Surgery as a specialty means our team is expertly trained to address emergency and referral procedures, 24 hours a day, 365 days a year.

With a 24/7 emergency room and 18,000 patients a year, surgery is an inevitable part of the job. Luckily for our community, we have 3 surgical specialists and 24/7 coverage. 

Short-Term Adjustments to Surgical Procedures

Effective June 20 and lasting for approximately 8 weeks, our surgical suites will be temporarily unavailable for most implant surgeries and some procedures requiring fluoroscopy or rigid endoscopy.  Below is a guide to the available surgical procedures.

We Can Do:

  • Abdominal exploration (intestinal foreign bodies and displacements, hemoabdomens, neoplasia, septic abdomen, urinary tract, hepatobiliary etc.)
  • Thoracic explores (pyothorax, lung lobectomies, etc.)
  • Wounds
  • Amputations
  • FHO
  • Laryngeal paralysis
  • Upper airway surgery (brachycephalic etc.)
  • Dermal/body wall mass removals
  • Flexible endoscopy

Temporarily Unavailable:

  • Fractures or joint stabilization requiring implants (plates, screws, wires)
  • TPLO
  • Pacemakers
  • Tracheal stenting/urethral stenting
  • SUB placement/ureteral stenting
  • Fluorscopic evaluation of airways, urinary tracts, GI tract etc.
  • Neurological (back) surgery
  • Thoracoscopy or laparoscopy

We will continue to stabilize and treat emergent patients until they can be transferred to a surgical clinic.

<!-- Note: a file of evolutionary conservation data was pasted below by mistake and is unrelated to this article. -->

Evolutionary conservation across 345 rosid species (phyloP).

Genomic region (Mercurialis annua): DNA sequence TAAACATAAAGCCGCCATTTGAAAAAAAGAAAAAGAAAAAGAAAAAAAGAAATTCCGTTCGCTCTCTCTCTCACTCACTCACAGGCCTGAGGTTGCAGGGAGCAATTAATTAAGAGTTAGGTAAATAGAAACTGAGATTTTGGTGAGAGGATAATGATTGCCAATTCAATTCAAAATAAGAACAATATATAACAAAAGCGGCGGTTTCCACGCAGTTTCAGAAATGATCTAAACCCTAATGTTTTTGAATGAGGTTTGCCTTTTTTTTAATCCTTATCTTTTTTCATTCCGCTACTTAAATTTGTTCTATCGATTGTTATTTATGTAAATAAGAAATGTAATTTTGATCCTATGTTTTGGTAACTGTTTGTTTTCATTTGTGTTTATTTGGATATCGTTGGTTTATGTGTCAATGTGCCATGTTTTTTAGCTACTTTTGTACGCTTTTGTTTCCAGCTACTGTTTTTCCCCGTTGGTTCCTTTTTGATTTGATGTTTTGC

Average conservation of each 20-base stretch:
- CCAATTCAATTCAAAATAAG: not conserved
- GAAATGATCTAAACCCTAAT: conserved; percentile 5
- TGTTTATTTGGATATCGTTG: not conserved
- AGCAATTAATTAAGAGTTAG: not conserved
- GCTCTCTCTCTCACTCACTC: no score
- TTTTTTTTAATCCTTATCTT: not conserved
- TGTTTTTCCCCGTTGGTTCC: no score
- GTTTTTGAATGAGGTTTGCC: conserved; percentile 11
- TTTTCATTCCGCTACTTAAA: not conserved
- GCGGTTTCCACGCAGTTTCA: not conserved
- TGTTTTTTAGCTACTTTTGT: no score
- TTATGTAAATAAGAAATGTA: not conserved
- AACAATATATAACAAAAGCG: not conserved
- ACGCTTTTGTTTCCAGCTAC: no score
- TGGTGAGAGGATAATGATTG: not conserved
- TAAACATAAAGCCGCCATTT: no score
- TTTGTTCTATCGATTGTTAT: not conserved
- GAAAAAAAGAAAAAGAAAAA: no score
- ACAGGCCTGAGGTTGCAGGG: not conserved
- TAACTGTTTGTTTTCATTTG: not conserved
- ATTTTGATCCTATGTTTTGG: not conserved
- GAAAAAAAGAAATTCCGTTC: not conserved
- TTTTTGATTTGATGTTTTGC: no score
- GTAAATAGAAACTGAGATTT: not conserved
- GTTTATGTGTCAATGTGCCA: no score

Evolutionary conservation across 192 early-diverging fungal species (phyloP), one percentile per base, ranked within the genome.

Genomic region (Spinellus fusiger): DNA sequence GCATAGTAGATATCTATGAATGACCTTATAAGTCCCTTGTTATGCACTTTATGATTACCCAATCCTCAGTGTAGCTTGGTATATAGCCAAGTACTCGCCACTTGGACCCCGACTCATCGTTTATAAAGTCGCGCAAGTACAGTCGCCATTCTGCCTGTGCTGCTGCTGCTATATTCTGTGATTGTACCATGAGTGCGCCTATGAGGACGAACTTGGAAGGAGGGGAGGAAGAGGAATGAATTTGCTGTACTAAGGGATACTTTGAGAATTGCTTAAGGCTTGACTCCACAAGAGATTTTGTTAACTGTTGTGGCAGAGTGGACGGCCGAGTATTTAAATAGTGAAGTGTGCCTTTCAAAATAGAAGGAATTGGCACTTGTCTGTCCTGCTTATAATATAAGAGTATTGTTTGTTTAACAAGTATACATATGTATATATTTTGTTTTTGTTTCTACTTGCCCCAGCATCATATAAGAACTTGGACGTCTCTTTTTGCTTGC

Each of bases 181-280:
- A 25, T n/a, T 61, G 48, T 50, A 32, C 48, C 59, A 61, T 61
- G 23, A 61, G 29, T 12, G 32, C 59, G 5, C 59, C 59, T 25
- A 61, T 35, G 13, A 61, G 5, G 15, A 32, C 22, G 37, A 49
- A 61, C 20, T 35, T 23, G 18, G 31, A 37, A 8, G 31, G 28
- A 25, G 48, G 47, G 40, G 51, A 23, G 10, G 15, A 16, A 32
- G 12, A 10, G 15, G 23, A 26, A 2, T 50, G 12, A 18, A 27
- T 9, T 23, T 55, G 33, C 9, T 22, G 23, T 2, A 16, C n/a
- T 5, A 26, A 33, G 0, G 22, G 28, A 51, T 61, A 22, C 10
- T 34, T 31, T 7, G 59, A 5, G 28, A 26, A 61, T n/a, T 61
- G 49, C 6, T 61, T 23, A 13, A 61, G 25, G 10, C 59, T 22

If you have questions about a potential surgical referral, please call us! We can discuss your patient and consider all options, including alternative surgical referral options.

Thank you for your understanding of this temporary change. We are looking forward to re-opening our full surgical service to you and your patients again in August.


Schedule an Appointment

Contact the hospital immediately in an emergency. Mon-Fri appts., 24/7 emergency coverage.

About Our Board-Certified Team

With three board-certified surgeons, we have a 24/7 surgical schedule. Meet our highly trained surgical team who work hand-in-hand with our radiologist, cardiologist, criticalists, internist and ICU/ER veterinarians for the best possible treatment and recovery plan.

Frequently Asked Questions

Is anesthesia dangerous?

We take every precaution to make sure your pet is as safe as possible while in our care. Just as in people, there is always a risk when a pet undergoes general anesthesia, but modern monitoring equipment and medications have made anesthetic complications much less likely than in the past. Before your pet’s procedure, we will perform a physical exam and pre-anesthetic blood work, as well as any additional diagnostics necessary to evaluate your pet’s health. This enables your surgical team to anticipate and mitigate potential anesthetic complications. In addition, your pet will be closely monitored one-on-one with advanced monitoring equipment throughout the entire procedure. Your pet will wake up from anesthesia in our Intensive Care Unit, where he or she will be cared for by a highly trained medical team throughout recovery. Specific risks related to your pet’s condition may exist and will be discussed with you at the time of your consultation. 

Do I need a referral?